During the early phase of product development, a wide range of analytical techniques will be used to characterize all different aspects of the structure the molecule and from the data generated, decisions will be taken about process and product refinements. But what expectation should be placed on the status of the tests themselves? Should they be demonstrated to perform within a certain set of parameters as would be the case for validated release methods? A recent article has dealt with this question in more detail (1), but here are some of the main considerations.
If we consider the stance taken by the regulatory agencies with regard to biosimilar analyses, then the FDA states:“…methods should be scientifically sound, fit for their intended use, and provide results that are reproducible and reliable.” (2).
The EMA states: “Methods used in the characterization studies form an integral part of the quality package and should be appropriately qualified for the purpose of comparability. If applicable, standards and reference materials (e.g. from Ph.Eur., WHO) should be used for method qualification and standardization.” (3)
and the UK MHRA says “Analytical methods need to be sensitive, qualified and sufficiently discriminatory to detect possible differences. Robust data require the application of suitable orthogonal methods.” (4).
From these statements it is clear that there is an expectation that methods used will be fit for purpose but that there is not a need to have release-type levels of controls at this characterization stage (i.e. methods are not required to be validated). This gives flexibility for methods to be optimized for structural characterization purposes whilst at the same time setting up the expectation that these methods will have checks in place to ensure that data obtained can be relied upon. Qualification of relevant methods does allow a measure of the expected experimental range or error and thus can serve to site the data generated in a broader framework of the method’s capabilities.
|Necessity to perform||No absolute necessity but worthwhile to assess methods that may come to be relied upon||Required for methods that will be used for batch release|
|Time of performance||Structural characterization||Associated with clinical phases|
|Required for structural characterization||No absolute requirement||Not required|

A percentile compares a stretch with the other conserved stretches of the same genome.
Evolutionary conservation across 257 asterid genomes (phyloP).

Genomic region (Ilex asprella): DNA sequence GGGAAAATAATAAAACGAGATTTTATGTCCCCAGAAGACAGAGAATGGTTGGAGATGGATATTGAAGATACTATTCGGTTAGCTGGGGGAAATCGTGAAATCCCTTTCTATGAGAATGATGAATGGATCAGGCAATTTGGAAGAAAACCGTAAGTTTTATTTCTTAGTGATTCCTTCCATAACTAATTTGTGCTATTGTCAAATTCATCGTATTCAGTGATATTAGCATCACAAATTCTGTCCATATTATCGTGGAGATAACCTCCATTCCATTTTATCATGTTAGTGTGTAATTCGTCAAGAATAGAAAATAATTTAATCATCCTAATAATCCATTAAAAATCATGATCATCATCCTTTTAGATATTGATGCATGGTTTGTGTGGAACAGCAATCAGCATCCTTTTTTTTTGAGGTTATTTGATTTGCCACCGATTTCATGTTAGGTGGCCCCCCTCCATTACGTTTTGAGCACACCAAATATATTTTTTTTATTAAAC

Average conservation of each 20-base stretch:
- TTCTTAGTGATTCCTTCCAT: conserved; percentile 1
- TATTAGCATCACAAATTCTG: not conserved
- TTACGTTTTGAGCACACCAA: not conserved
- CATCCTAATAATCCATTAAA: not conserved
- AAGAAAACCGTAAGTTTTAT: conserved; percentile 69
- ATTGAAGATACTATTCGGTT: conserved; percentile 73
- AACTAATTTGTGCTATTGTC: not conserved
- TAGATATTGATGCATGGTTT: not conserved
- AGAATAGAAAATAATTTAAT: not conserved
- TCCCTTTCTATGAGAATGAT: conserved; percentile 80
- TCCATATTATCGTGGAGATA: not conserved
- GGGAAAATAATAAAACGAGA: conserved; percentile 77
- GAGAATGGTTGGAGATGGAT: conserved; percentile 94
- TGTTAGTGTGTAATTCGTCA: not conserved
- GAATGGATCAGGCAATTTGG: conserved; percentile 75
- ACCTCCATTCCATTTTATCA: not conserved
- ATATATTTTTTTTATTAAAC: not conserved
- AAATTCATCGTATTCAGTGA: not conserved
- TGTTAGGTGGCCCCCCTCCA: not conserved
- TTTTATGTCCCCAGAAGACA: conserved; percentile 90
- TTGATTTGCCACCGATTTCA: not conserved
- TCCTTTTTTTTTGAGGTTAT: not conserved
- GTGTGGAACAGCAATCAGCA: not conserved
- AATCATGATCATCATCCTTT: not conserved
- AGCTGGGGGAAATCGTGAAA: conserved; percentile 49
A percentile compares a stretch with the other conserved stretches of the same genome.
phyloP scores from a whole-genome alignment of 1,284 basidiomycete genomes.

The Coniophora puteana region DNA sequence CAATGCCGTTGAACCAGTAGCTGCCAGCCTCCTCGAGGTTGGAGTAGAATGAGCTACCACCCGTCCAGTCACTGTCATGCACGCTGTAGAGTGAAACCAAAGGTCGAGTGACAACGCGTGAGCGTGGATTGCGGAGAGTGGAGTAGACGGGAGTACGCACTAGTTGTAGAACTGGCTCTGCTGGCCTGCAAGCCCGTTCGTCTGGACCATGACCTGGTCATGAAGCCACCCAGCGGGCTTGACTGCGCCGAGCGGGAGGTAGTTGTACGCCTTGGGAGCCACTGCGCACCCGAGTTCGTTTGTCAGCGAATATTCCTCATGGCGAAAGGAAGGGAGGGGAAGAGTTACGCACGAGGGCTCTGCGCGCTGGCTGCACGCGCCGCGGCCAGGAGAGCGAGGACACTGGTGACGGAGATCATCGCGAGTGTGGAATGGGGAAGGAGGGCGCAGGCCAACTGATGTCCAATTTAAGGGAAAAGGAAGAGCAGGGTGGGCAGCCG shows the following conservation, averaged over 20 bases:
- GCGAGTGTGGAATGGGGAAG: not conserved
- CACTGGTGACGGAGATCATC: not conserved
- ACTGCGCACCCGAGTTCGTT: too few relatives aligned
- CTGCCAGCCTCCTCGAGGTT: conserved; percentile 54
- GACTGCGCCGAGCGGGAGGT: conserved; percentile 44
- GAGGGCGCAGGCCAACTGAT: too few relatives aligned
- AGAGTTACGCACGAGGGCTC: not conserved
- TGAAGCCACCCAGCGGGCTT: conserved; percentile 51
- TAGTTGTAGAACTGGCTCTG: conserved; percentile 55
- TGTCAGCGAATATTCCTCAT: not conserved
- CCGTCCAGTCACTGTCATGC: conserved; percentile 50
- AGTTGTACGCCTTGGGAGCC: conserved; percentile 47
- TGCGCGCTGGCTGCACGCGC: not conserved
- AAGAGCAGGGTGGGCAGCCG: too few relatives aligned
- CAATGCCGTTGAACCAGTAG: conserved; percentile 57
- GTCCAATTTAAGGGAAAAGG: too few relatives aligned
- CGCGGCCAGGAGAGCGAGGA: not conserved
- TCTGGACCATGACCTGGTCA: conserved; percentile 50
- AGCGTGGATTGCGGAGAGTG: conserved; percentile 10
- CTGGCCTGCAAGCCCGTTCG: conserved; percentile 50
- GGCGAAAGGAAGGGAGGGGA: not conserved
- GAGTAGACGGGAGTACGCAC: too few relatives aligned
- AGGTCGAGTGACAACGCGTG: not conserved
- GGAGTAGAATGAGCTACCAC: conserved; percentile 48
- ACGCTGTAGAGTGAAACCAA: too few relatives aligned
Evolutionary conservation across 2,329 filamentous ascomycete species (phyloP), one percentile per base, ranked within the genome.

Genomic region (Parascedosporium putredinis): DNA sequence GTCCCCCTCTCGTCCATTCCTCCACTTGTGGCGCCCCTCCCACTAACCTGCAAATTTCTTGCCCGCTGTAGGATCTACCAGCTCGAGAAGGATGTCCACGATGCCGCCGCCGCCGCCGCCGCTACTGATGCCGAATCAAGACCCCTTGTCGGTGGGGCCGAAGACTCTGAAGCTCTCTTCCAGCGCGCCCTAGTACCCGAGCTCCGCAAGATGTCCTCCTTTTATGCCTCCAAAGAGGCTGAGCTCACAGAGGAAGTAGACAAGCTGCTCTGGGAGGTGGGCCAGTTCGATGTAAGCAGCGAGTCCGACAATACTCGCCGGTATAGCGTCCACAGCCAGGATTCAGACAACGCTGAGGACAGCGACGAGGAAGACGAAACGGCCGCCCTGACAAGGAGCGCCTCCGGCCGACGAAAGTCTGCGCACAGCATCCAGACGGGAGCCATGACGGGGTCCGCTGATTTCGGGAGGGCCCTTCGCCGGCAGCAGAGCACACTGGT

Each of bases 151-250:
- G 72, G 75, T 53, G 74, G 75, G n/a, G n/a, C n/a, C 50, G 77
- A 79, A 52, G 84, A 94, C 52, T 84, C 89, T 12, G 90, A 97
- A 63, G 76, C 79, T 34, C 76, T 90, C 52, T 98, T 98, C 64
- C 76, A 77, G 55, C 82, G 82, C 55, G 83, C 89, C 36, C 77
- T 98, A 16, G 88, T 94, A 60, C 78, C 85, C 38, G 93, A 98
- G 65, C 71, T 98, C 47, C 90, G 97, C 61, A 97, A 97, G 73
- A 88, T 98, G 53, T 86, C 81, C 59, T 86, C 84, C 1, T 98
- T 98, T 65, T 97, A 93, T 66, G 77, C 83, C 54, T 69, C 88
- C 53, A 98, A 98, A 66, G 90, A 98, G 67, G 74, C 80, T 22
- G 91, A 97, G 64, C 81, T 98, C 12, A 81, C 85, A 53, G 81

|Needed for batch release||Qualification of methods not sufficient for batch release||Yes|
|Performed to GMP||No||Yes|
|Method parameters to be investigated||None specified. Principles of ICH Q2(R1) most beneficial||ICH Q2 (R1)|
Qualifying methods is beneficial in helping us assess the robustness of that particular methodology. This can be useful if the method is going to be taken forward for validation as a release method. Qualification can demonstrate that (hopefully!) the technique can be relied upon at an early stage thus making the validation process safer with no nasty surprises lurking to catch out analysts at a future date, something which could be time consuming and costly to correct if key decisions have already been taken based on data that were subsequently found to be questionable.
Whilst there is no procedural mechanism detailed for any approach to qualification of methods, application of the process as described in the regulatory method validation document ICH Q2(R1) is sensible (5), since that will give as assessment of what have already been identified as key method parameters.
It is also worth pointing out that certain techniques, such as mass spectrometry-based structural analyses, may well have been employed for assessment of a wide range of products meaning that a precise “qualification” may not be appropriate. The use of demonstrated calibration and applied system suitability tests during the course of the analytical runs can serve to demonstrate that generated data are trustworthy and meaningful.
So what methods would figure most highly in a “requiring qualification” list? Extinction coefficient determination is probably top of most lists, since this parameter is used to determine protein concentration which is key in terms of knowing how much material is being used in bioassay analyses and in vivo work and thus determining potency and safety factors for the product.
Other areas to consider are those of impurity analysis (to demonstrate appropriateness of method to assess key impurities with monitored thresholds) as well as methods that assess critical quality attributes (CQAs). An example of this is peptide mapping by on-line LC/ES-MS, which can be used as a tool for detailed structural characterization work and then, with a good understanding of the identity of the individual peaks, stepped back to a relatively simple LC-UV analysis and assessment of a well understood fingerprint chromatogram of the product to monitor batches.
At some point of course, GMP validation of selected methods for batch release will be required. Having performed an initial qualification of the method there should be no nasty surprises for the unwary analyst when it does come to validation. Not only that, and perhaps of more immediate importance, demonstrating method suitability and robustness through qualification can help to strengthen decision making during product and process development.
Please contact our scientists if you would like to discuss method development and qualification for your product.